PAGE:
And then I began to think back and wonder what I had done in the pulpit that allowed a congregant to label me as a feminist. I know that I am not scared to talk about the issues that girls and women face in the world today. I know that I am willing to talk about the huge issues of gender equality. I can preach words like rape and sexual abuse knowing they need to be spoken aloud in our world. But surely, honesty alone does not make me a feminist.

I know I am honest about the female voices that have deeply impacted my own spirituality from Barbara Brown Taylor to Paula D’Arcy. I know well the roles some pivotal women have played in my own sense of calling from Ruth Ann Foster to Suzii Paynter. I know how the church has truly mothered not only me, but my ministry. But surely, recognition alone does not make me a feminist.

I know that I personally need to hear the Gospel in a female voice in order to be whole. So, I find ways to regularly hear female pastors proclaiming the Gospel, because I am not whole without those sacred voices preaching in my soul. But surely, simply acknowledging a spiritual need does not make me a feminist.

I know the commitment I had made to the First Austin pastor search committee and to the church, to have a female voice in our pulpit at least once every two months, although we aim to increase that even further. In the last year we have had Lee Ann Rathbun, Stacy Blackmon, Meredith Massar-Munson, Amelia Fulbright and Leigh Jackson preach and we have Ann Pitman-Zarate, Tracee Henekee, Carrie Houston and Anna Carter Florence all lined up to preach soon. Additionally this spring child-led worship and youth-led worship both feature females in the pulpit. But surely, that commitment alone does not make me a feminist.

I know that I have a daughter who seems very interested in spiritual things and I know that I want her to grow up in a church where she hears the Gospel in her own voice, where she sees females in leadership roles, where being female is celebrated and where equality of male and females is the aim. But surely, trying to make the church more realistic for my daughter does not make me a feminist.

And I know I have a son who pays a lot of attention to things and I want him to grow up in a church where he hears the Gospel in a voice that does not sound like his. I want him to see women in bold leadership roles and to learn equality is the Kingdom of God. But again, trying to make the church more realistic for my son does not make me a feminist.

Surely simply doing these things alone does not make me a feminist, this is just the work a pastor should be doing, right?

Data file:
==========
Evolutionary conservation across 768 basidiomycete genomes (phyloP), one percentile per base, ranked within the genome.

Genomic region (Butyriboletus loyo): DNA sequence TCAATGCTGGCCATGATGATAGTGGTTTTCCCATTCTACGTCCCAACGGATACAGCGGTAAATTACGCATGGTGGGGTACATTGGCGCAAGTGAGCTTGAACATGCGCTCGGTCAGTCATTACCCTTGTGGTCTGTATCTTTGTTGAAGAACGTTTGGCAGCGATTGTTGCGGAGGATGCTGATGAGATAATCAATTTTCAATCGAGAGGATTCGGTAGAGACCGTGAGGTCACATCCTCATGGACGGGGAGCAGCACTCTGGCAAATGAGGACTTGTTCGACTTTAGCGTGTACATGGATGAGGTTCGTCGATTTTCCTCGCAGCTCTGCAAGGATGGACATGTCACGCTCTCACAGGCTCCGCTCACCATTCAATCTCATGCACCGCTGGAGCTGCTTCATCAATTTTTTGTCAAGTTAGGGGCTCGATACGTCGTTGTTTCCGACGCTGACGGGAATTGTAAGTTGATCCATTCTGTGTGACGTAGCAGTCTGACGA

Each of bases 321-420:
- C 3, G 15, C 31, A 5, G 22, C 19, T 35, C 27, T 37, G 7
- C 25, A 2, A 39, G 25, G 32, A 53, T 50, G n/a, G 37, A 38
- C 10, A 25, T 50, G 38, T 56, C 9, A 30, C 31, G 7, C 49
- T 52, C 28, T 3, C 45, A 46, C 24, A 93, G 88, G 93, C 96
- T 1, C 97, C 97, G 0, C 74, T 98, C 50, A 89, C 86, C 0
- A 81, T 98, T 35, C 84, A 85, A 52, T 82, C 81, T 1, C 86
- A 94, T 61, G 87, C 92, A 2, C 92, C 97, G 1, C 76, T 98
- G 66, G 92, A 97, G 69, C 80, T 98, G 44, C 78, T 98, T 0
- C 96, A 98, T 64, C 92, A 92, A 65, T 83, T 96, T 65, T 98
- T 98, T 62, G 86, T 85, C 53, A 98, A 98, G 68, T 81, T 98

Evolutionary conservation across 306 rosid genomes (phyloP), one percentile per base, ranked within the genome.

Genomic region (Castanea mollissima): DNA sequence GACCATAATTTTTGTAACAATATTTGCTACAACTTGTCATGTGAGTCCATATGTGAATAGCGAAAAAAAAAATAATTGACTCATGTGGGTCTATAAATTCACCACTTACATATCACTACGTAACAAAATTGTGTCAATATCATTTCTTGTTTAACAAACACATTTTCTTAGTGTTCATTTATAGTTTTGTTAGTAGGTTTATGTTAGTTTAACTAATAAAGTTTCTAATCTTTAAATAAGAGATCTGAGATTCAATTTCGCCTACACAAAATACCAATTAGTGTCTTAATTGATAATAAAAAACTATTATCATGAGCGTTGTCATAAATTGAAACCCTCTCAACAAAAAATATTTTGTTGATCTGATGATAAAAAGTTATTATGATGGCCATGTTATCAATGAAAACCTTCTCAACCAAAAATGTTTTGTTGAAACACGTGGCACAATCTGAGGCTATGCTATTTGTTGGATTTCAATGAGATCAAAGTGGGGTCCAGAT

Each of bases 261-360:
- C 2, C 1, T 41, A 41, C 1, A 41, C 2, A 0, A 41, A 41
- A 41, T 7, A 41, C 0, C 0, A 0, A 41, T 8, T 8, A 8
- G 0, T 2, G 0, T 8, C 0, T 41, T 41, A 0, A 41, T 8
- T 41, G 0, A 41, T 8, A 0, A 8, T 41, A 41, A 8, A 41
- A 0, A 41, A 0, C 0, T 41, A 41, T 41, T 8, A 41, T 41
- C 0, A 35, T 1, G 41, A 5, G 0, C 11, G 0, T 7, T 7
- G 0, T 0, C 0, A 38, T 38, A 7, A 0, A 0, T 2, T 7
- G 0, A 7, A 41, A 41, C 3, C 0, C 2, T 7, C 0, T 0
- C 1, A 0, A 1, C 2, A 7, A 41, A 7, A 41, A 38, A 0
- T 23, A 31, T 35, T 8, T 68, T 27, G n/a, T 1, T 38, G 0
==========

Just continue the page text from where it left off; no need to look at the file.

And then I thought about the words of one of my favorite authors Chimamanda Ngozi Adichie: “My own definition is a feminist is a man or a woman who says, yes, there’s a problem with gender as it is today and we must fix it, we must do better. All of us, women and men, must do better.”

And if that is the case, well I know there is a deep problem with gender as it is today in most Baptist pulpits and I want to help us to do better. I want more female peers leading churches. I want to hear the Gospel spoken by all people. I want the leadership of the church to look more like the Kingdom of God—like creation where male and female, in God’s image, God created them. I don’t want my kids to have to look for a church with female clergy, I want that to be the norm.

So yes, I am a Baptist male pastor and I am feminist. And, it takes both to finally bring equality into this blessed calling of ministry.

Griff Martin is pastor at First Baptist Church, Austin, Texas.


Each week, Baptist Women in Ministry introduces an amazing minister. This week, we are thrilled to introduce Sandra Cisnero.

Sandra, tell us about your ministry journey and the places and ways you have served?
I have served alongside my husband for thirty-five years. We pastored Templo Baptist Church in Victoria, Texas for twenty-five years; Primera Iglesia Bautista in LaGrange, Texas for thirteen years; Primera Iglesia in Kyle, Texas for four years; and now, we are pastoring Sunny Slope Baptist Church in San Antonio, Texas. After moving from Victoria to San Antonio, I served five years as minister of education at Eisenhauer Baptist Church, in San Antonio, Texas.

I am currently serving as director for the Baptist Bible Institute at Baptist University of the Américas in San Antonio. In this role, I am responsible for organizing the educational program that takes place on campus for our Spanish-speaking students. I also meet pastors and church leaders globally and look for opportunities to establish BBI Extension Centers anywhere a door may open. We have a good number of BBI’s in Texas, across the nation, and in foreign countries.

I am also the president and founder of Anchored Love Ministries, which mentors, encourages, trains, and empowers women of all ages, cultures, languages, and cultural backgrounds. Five years ago, we established the Christian Leadership Institute (CLI). After dialogue with Baptist University of the Américas, our educational program was endorsed. Up to this moment, we have graduated a total of thirty women. From time to time, I receive messages from women enrolled in the Christian Leadership Institute (CLI) and my heart is encouraged when I read that their learning is transforming their lives and influencing the ministry that they do in their local churches. Nothing can really replace that joy! I don’t do this work alone. I have groups of women from various cities in Texas that meet with me to pray and to strategize what the Lord will have us do each year. My friend, Rachel Saldaña has been serving by my side since 2003 when Anchored Love was established.

What have been the greatest challenges you have faced in your ministry journey?